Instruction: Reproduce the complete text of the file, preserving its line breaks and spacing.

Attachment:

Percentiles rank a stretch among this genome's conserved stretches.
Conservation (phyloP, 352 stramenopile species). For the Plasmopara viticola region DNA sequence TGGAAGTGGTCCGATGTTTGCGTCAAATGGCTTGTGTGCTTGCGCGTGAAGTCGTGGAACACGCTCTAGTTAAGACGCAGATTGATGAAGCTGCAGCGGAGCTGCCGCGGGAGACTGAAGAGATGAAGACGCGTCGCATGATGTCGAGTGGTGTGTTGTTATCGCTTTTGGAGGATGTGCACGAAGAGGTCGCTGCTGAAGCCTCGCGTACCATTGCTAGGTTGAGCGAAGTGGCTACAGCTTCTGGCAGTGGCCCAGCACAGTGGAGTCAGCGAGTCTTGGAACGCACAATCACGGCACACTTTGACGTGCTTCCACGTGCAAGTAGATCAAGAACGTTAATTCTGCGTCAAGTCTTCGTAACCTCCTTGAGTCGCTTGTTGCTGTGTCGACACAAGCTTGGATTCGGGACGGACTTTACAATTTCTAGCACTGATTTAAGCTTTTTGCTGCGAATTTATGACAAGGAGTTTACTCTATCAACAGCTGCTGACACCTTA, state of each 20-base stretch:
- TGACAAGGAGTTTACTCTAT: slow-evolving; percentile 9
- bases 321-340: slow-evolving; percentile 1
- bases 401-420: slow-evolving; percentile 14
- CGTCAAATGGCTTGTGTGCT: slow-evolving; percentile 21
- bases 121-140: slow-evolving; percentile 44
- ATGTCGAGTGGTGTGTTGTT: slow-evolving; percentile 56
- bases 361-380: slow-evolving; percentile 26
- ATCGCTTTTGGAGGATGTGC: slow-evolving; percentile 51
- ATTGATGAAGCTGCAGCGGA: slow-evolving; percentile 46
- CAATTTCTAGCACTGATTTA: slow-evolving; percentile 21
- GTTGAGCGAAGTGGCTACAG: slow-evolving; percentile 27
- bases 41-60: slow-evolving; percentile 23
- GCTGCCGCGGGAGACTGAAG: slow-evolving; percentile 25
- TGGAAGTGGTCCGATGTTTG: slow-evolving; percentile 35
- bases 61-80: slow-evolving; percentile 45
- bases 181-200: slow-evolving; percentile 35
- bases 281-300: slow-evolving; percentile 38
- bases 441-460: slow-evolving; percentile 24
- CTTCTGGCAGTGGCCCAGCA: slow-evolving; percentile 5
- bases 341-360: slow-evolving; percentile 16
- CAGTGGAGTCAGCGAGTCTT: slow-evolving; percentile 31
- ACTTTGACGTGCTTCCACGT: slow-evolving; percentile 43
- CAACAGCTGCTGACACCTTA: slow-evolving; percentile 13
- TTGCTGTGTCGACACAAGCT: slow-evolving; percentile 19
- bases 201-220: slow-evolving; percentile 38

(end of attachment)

Percentiles rank a stretch among this genome's conserved stretches.
Conservation (phyloP, 352 stramenopile species). For the Plasmopara viticola region DNA sequence TGGAAGTGGTCCGATGTTTGCGTCAAATGGCTTGTGTGCTTGCGCGTGAAGTCGTGGAACACGCTCTAGTTAAGACGCAGATTGATGAAGCTGCAGCGGAGCTGCCGCGGGAGACTGAAGAGATGAAGACGCGTCGCATGATGTCGAGTGGTGTGTTGTTATCGCTTTTGGAGGATGTGCACGAAGAGGTCGCTGCTGAAGCCTCGCGTACCATTGCTAGGTTGAGCGAAGTGGCTACAGCTTCTGGCAGTGGCCCAGCACAGTGGAGTCAGCGAGTCTTGGAACGCACAATCACGGCACACTTTGACGTGCTTCCACGTGCAAGTAGATCAAGAACGTTAATTCTGCGTCAAGTCTTCGTAACCTCCTTGAGTCGCTTGTTGCTGTGTCGACACAAGCTTGGATTCGGGACGGACTTTACAATTTCTAGCACTGATTTAAGCTTTTTGCTGCGAATTTATGACAAGGAGTTTACTCTATCAACAGCTGCTGACACCTTA, state of each 20-base stretch:
- TGACAAGGAGTTTACTCTAT: slow-evolving; percentile 9
- bases 321-340: slow-evolving; percentile 1
- bases 401-420: slow-evolving; percentile 14
- CGTCAAATGGCTTGTGTGCT: slow-evolving; percentile 21
- bases 121-140: slow-evolving; percentile 44
- ATGTCGAGTGGTGTGTTGTT: slow-evolving; percentile 56
- bases 361-380: slow-evolving; percentile 26
- ATCGCTTTTGGAGGATGTGC: slow-evolving; percentile 51
- ATTGATGAAGCTGCAGCGGA: slow-evolving; percentile 46
- CAATTTCTAGCACTGATTTA: slow-evolving; percentile 21
- GTTGAGCGAAGTGGCTACAG: slow-evolving; percentile 27
- bases 41-60: slow-evolving; percentile 23
- GCTGCCGCGGGAGACTGAAG: slow-evolving; percentile 25
- TGGAAGTGGTCCGATGTTTG: slow-evolving; percentile 35
- bases 61-80: slow-evolving; percentile 45
- bases 181-200: slow-evolving; percentile 35
- bases 281-300: slow-evolving; percentile 38
- bases 441-460: slow-evolving; percentile 24
- CTTCTGGCAGTGGCCCAGCA: slow-evolving; percentile 5
- bases 341-360: slow-evolving; percentile 16
- CAGTGGAGTCAGCGAGTCTT: slow-evolving; percentile 31
- ACTTTGACGTGCTTCCACGT: slow-evolving; percentile 43
- CAACAGCTGCTGACACCTTA: slow-evolving; percentile 13
- TTGCTGTGTCGACACAAGCT: slow-evolving; percentile 19
- bases 201-220: slow-evolving; percentile 38